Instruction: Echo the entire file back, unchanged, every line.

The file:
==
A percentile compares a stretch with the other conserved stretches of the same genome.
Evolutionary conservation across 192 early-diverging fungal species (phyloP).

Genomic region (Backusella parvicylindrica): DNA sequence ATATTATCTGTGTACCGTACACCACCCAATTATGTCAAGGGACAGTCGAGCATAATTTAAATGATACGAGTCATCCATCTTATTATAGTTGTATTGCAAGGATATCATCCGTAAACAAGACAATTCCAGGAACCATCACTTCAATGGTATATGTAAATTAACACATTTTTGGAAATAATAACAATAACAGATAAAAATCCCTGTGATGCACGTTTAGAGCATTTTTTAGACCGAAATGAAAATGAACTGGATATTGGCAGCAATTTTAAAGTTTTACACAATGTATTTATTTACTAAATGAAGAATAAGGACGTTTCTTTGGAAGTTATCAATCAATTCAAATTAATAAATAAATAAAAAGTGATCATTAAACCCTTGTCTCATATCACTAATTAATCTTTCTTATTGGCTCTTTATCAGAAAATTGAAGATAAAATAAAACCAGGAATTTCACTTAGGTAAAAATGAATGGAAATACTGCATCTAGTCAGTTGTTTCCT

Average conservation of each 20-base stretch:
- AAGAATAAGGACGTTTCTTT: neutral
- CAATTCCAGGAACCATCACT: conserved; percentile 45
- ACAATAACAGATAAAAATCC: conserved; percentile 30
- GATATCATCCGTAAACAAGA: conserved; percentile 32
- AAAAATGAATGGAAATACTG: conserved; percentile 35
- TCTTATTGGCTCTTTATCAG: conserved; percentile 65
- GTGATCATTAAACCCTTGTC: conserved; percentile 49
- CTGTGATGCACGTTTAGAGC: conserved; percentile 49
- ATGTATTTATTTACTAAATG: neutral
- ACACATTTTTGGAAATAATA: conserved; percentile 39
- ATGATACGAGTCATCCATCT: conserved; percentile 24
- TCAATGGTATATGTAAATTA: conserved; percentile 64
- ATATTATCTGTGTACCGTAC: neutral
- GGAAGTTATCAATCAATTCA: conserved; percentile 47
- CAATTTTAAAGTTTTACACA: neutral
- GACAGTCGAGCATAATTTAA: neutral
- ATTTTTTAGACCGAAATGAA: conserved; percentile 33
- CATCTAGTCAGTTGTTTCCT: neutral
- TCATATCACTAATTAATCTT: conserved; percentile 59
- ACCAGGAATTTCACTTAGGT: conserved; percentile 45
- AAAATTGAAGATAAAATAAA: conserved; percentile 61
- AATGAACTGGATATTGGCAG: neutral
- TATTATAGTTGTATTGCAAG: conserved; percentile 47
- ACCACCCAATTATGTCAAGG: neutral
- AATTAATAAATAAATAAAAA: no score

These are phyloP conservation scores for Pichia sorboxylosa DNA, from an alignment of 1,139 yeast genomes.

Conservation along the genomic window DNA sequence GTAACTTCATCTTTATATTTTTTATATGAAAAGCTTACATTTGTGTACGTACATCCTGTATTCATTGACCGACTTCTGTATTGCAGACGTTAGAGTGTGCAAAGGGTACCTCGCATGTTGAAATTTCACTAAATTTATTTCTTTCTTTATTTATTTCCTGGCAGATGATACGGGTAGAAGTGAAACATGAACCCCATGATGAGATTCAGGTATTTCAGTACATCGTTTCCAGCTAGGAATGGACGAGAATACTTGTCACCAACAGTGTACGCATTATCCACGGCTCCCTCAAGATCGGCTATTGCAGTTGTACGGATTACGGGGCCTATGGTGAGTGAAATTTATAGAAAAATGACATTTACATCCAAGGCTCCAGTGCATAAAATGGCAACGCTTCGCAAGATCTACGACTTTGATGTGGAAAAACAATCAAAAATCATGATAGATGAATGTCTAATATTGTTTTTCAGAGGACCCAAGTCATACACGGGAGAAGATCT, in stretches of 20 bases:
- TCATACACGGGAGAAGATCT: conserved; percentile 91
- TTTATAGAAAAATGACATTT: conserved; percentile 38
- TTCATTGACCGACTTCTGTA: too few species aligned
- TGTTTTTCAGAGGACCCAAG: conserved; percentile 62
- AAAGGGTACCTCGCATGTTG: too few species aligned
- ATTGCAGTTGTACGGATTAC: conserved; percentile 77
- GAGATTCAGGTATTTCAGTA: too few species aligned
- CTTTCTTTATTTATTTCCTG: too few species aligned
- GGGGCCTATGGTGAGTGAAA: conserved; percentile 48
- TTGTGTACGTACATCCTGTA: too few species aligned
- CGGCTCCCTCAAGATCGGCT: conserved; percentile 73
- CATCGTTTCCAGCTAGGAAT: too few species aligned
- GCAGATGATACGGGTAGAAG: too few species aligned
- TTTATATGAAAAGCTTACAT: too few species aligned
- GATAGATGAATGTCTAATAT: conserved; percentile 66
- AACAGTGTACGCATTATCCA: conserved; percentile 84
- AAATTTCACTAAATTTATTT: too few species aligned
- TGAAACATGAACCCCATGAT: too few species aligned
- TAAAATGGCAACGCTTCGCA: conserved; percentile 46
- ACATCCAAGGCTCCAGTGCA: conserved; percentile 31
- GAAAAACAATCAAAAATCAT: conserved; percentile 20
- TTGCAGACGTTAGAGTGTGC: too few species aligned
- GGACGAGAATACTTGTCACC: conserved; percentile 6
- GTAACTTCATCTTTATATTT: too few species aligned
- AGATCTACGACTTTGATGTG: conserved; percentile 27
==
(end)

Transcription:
A percentile compares a stretch with the other conserved stretches of the same genome.
Evolutionary conservation across 192 early-diverging fungal species (phyloP).

Genomic region (Backusella parvicylindrica): DNA sequence ATATTATCTGTGTACCGTACACCACCCAATTATGTCAAGGGACAGTCGAGCATAATTTAAATGATACGAGTCATCCATCTTATTATAGTTGTATTGCAAGGATATCATCCGTAAACAAGACAATTCCAGGAACCATCACTTCAATGGTATATGTAAATTAACACATTTTTGGAAATAATAACAATAACAGATAAAAATCCCTGTGATGCACGTTTAGAGCATTTTTTAGACCGAAATGAAAATGAACTGGATATTGGCAGCAATTTTAAAGTTTTACACAATGTATTTATTTACTAAATGAAGAATAAGGACGTTTCTTTGGAAGTTATCAATCAATTCAAATTAATAAATAAATAAAAAGTGATCATTAAACCCTTGTCTCATATCACTAATTAATCTTTCTTATTGGCTCTTTATCAGAAAATTGAAGATAAAATAAAACCAGGAATTTCACTTAGGTAAAAATGAATGGAAATACTGCATCTAGTCAGTTGTTTCCT

Average conservation of each 20-base stretch:
- AAGAATAAGGACGTTTCTTT: neutral
- CAATTCCAGGAACCATCACT: conserved; percentile 45
- ACAATAACAGATAAAAATCC: conserved; percentile 30
- GATATCATCCGTAAACAAGA: conserved; percentile 32
- AAAAATGAATGGAAATACTG: conserved; percentile 35
- TCTTATTGGCTCTTTATCAG: conserved; percentile 65
- GTGATCATTAAACCCTTGTC: conserved; percentile 49
- CTGTGATGCACGTTTAGAGC: conserved; percentile 49
- ATGTATTTATTTACTAAATG: neutral
- ACACATTTTTGGAAATAATA: conserved; percentile 39
- ATGATACGAGTCATCCATCT: conserved; percentile 24
- TCAATGGTATATGTAAATTA: conserved; percentile 64
- ATATTATCTGTGTACCGTAC: neutral
- GGAAGTTATCAATCAATTCA: conserved; percentile 47
- CAATTTTAAAGTTTTACACA: neutral
- GACAGTCGAGCATAATTTAA: neutral
- ATTTTTTAGACCGAAATGAA: conserved; percentile 33
- CATCTAGTCAGTTGTTTCCT: neutral
- TCATATCACTAATTAATCTT: conserved; percentile 59
- ACCAGGAATTTCACTTAGGT: conserved; percentile 45
- AAAATTGAAGATAAAATAAA: conserved; percentile 61
- AATGAACTGGATATTGGCAG: neutral
- TATTATAGTTGTATTGCAAG: conserved; percentile 47
- ACCACCCAATTATGTCAAGG: neutral
- AATTAATAAATAAATAAAAA: no score

These are phyloP conservation scores for Pichia sorboxylosa DNA, from an alignment of 1,139 yeast genomes.

Conservation along the genomic window DNA sequence GTAACTTCATCTTTATATTTTTTATATGAAAAGCTTACATTTGTGTACGTACATCCTGTATTCATTGACCGACTTCTGTATTGCAGACGTTAGAGTGTGCAAAGGGTACCTCGCATGTTGAAATTTCACTAAATTTATTTCTTTCTTTATTTATTTCCTGGCAGATGATACGGGTAGAAGTGAAACATGAACCCCATGATGAGATTCAGGTATTTCAGTACATCGTTTCCAGCTAGGAATGGACGAGAATACTTGTCACCAACAGTGTACGCATTATCCACGGCTCCCTCAAGATCGGCTATTGCAGTTGTACGGATTACGGGGCCTATGGTGAGTGAAATTTATAGAAAAATGACATTTACATCCAAGGCTCCAGTGCATAAAATGGCAACGCTTCGCAAGATCTACGACTTTGATGTGGAAAAACAATCAAAAATCATGATAGATGAATGTCTAATATTGTTTTTCAGAGGACCCAAGTCATACACGGGAGAAGATCT, in stretches of 20 bases:
- TCATACACGGGAGAAGATCT: conserved; percentile 91
- TTTATAGAAAAATGACATTT: conserved; percentile 38
- TTCATTGACCGACTTCTGTA: too few species aligned
- TGTTTTTCAGAGGACCCAAG: conserved; percentile 62
- AAAGGGTACCTCGCATGTTG: too few species aligned
- ATTGCAGTTGTACGGATTAC: conserved; percentile 77
- GAGATTCAGGTATTTCAGTA: too few species aligned
- CTTTCTTTATTTATTTCCTG: too few species aligned
- GGGGCCTATGGTGAGTGAAA: conserved; percentile 48
- TTGTGTACGTACATCCTGTA: too few species aligned
- CGGCTCCCTCAAGATCGGCT: conserved; percentile 73
- CATCGTTTCCAGCTAGGAAT: too few species aligned
- GCAGATGATACGGGTAGAAG: too few species aligned
- TTTATATGAAAAGCTTACAT: too few species aligned
- GATAGATGAATGTCTAATAT: conserved; percentile 66
- AACAGTGTACGCATTATCCA: conserved; percentile 84
- AAATTTCACTAAATTTATTT: too few species aligned
- TGAAACATGAACCCCATGAT: too few species aligned
- TAAAATGGCAACGCTTCGCA: conserved; percentile 46
- ACATCCAAGGCTCCAGTGCA: conserved; percentile 31
- GAAAAACAATCAAAAATCAT: conserved; percentile 20
- TTGCAGACGTTAGAGTGTGC: too few species aligned
- GGACGAGAATACTTGTCACC: conserved; percentile 6
- GTAACTTCATCTTTATATTT: too few species aligned
- AGATCTACGACTTTGATGTG: conserved; percentile 27